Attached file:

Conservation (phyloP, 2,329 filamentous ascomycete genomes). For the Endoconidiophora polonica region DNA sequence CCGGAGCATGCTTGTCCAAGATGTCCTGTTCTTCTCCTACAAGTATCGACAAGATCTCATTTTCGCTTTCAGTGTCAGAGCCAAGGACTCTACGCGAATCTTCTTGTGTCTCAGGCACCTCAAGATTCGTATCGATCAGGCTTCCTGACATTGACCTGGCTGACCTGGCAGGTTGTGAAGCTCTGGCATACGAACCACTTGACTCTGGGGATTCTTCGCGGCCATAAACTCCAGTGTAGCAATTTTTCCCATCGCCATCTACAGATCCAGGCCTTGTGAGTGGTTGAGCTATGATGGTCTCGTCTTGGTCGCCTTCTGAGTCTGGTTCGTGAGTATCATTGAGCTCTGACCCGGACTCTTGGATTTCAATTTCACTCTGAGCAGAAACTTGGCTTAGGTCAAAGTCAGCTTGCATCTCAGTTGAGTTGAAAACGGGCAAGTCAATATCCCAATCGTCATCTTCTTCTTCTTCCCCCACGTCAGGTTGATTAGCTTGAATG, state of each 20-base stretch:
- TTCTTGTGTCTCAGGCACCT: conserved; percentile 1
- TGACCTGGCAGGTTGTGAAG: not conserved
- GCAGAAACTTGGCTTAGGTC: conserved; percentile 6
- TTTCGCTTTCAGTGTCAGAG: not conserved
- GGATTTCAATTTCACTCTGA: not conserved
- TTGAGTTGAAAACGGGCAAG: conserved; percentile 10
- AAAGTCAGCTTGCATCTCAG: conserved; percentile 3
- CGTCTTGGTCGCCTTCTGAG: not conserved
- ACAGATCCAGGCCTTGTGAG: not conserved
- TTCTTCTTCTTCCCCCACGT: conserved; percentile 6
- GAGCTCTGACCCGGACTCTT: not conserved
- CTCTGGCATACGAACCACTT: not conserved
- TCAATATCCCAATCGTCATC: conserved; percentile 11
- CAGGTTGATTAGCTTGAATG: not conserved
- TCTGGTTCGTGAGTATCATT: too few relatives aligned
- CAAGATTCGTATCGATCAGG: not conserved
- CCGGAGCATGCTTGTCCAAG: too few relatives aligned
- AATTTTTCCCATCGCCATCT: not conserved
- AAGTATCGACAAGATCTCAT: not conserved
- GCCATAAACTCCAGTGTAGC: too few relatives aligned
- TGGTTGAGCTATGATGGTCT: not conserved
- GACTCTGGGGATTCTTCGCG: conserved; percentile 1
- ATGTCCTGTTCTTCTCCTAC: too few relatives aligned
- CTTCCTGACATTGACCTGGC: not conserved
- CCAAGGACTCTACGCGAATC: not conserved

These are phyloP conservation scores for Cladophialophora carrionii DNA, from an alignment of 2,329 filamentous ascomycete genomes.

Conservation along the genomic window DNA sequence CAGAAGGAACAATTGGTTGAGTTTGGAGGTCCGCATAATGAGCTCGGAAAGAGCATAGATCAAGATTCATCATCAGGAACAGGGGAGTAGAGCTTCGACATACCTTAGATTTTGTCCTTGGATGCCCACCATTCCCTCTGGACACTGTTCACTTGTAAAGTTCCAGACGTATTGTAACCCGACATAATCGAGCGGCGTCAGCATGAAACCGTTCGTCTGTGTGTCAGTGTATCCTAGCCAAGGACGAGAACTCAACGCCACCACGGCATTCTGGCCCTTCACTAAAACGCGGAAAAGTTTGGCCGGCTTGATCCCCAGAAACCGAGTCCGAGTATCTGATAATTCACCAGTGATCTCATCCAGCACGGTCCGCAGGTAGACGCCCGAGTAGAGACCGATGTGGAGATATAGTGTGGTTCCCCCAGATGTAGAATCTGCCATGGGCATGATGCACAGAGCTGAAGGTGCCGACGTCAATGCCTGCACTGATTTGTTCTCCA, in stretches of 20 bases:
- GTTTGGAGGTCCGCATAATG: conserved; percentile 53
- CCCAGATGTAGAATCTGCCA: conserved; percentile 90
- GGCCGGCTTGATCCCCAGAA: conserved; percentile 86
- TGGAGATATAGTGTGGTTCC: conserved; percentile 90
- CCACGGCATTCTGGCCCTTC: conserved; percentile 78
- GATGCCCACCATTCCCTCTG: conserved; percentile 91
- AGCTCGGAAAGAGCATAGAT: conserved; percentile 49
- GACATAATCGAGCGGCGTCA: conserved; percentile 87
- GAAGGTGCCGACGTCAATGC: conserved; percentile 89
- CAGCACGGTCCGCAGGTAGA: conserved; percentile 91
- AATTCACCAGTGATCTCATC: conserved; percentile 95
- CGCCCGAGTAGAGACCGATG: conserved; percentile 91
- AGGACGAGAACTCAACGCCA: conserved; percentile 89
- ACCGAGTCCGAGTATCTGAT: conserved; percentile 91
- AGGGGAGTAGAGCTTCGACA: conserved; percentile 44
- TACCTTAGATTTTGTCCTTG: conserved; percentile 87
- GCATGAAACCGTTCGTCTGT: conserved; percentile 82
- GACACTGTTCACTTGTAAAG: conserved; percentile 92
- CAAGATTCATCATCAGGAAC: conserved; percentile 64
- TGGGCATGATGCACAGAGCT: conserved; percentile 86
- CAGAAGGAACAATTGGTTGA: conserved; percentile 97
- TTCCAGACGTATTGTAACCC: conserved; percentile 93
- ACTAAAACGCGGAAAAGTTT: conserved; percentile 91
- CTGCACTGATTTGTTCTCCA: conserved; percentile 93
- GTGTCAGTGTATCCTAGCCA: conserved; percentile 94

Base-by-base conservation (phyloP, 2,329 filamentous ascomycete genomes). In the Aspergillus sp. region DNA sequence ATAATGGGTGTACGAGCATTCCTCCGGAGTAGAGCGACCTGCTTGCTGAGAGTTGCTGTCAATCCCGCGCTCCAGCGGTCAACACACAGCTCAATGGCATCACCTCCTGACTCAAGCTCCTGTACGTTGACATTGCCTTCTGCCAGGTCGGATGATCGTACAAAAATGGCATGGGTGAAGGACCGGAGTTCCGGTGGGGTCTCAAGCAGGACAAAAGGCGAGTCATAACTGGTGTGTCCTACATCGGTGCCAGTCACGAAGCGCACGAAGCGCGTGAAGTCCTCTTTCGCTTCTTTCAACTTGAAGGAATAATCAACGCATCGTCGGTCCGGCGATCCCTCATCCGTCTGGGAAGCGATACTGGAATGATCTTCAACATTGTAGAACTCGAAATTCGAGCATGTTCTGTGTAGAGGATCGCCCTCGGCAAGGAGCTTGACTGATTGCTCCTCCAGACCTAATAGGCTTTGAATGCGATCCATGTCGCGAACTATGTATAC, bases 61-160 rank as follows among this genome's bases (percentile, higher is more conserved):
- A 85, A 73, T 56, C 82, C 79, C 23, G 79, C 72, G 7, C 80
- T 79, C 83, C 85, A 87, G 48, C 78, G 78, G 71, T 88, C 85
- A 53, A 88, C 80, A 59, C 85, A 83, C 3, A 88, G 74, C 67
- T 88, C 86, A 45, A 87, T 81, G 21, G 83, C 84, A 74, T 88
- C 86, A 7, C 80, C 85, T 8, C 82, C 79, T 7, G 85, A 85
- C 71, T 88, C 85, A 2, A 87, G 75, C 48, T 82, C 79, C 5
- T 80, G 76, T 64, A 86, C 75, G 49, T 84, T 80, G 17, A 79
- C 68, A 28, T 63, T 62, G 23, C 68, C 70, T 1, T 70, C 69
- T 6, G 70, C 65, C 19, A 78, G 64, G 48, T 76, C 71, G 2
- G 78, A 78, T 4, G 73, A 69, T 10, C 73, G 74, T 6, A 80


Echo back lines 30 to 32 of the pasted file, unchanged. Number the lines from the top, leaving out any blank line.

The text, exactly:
- CCCAGATGTAGAATCTGCCA: conserved; percentile 90
- GGCCGGCTTGATCCCCAGAA: conserved; percentile 86
- TGGAGATATAGTGTGGTTCC: conserved; percentile 90